In a few minutes from there the jungle became thicker and thicker and nature has been left intact, unspoiled. The trees are huge and tall. I saw what a dense forest looks like. The sun was scorching when I got down near the river, but here it was completely shady and cool. The atmospheric temperature must have dropped by at least five degrees Celsius. The vehicles came to a halt and Kalai got down and walked a few metres away to talk to somebody on his walky-talky. I took this opportunity and wandered in the opposite direction into the forest a bit. It was pin drop silence there. Not even the faintest rustle of leaves broke the profound tranquility of that solemn scene. Kalai came back and said that the "coast is clear."
At 10.30 we reached our destination – the area where the leader Mr.Pirabakaran stayed. It was here he conducted the historical war where the IPKF fell for his wits and for the fierce fighting of his cadre. There were only two small buildings, one was 10 feet by 20 ft and the other was an open shed which was only 10ft x 10ft. The former has a partition in the centre allowing a room in the rear. It was here Mr.Pirabakaran lived. The photo attached below is self explanatory. When I stepped into the building – I should call it a hut to be appropriate - I had a sort of celestial feeling. I am out of words to express how I felt. It was like walking into a temple. I bent down, touched the floor and put it on my eyes. There was something magnetic about it. A sense of purity and sanctimony prevailed there. I stood there with my eyes closed and dumbfounded. Here I had gotten jolted for several hours, yet all the tiredness of traveling for three and a half hours on that rugged terrain vanished and I felt rejuvenated. Believe me, readers, I am not exaggerating. I am 73 now and I know how tired I get even after traveling for two hours on the motorways in the UK. Actually, one should be in Manal Aru personally to undergo that experience that I underwent.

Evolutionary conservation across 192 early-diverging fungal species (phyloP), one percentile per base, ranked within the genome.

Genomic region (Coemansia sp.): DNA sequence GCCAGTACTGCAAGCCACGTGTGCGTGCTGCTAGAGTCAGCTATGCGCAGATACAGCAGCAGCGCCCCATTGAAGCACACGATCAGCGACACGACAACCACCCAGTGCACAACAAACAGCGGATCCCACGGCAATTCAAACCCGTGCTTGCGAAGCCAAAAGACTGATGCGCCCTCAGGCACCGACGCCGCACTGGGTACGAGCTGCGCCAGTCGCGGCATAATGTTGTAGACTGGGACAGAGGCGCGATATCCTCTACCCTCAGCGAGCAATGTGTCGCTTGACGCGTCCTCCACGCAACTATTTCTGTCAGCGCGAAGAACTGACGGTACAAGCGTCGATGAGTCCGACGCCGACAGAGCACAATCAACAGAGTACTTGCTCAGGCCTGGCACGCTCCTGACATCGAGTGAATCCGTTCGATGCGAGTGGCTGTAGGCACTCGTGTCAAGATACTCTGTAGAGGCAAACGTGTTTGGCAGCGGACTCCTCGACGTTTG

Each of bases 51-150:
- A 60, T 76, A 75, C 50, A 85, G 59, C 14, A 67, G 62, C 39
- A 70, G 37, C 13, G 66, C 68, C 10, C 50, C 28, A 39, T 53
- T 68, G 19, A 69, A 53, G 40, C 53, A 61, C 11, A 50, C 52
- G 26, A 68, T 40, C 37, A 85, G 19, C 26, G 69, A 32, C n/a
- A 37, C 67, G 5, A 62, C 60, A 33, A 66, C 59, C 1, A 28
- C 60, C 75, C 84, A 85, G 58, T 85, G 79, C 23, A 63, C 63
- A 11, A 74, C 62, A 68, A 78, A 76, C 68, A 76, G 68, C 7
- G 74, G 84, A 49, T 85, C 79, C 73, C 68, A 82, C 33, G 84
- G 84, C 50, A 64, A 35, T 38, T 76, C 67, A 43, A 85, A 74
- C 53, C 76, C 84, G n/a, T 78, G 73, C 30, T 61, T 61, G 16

This is why I called Manal Aru a Sacred City. It will definitely find a place in our history. It is to this place I was dying to visit.
There was also the tomb of one LTTE cadre, Satheesh. I was told that the Leader would daily visit it first thing in the morning and stay there for a few moments before he started his day's work. A well in that vicinity was square instead of the round ones we are used to. It was dug out of rocks. Its water was unusually cold. I wished I had taken a temperature gauge with me. It, too, tasted excellent.
We spent a few hours there and on our return the vehicles deviated a little and within five hundred metres we came to a lagoon. It was so nice to sit on the sandy beach. Kalai said that one could buy fish, prawns and crabs for a song there in the evenings.
That was a day I will always remember and cherish for the rest of my life. I can visualize that Manal Aru will be very famous one day and become a holiday resort. Before we parted, I gave Kalai a big hug as I did not have words to thank him.
Manal Aru it is undoubtedly sacred indeed.
Posted August 6, 2005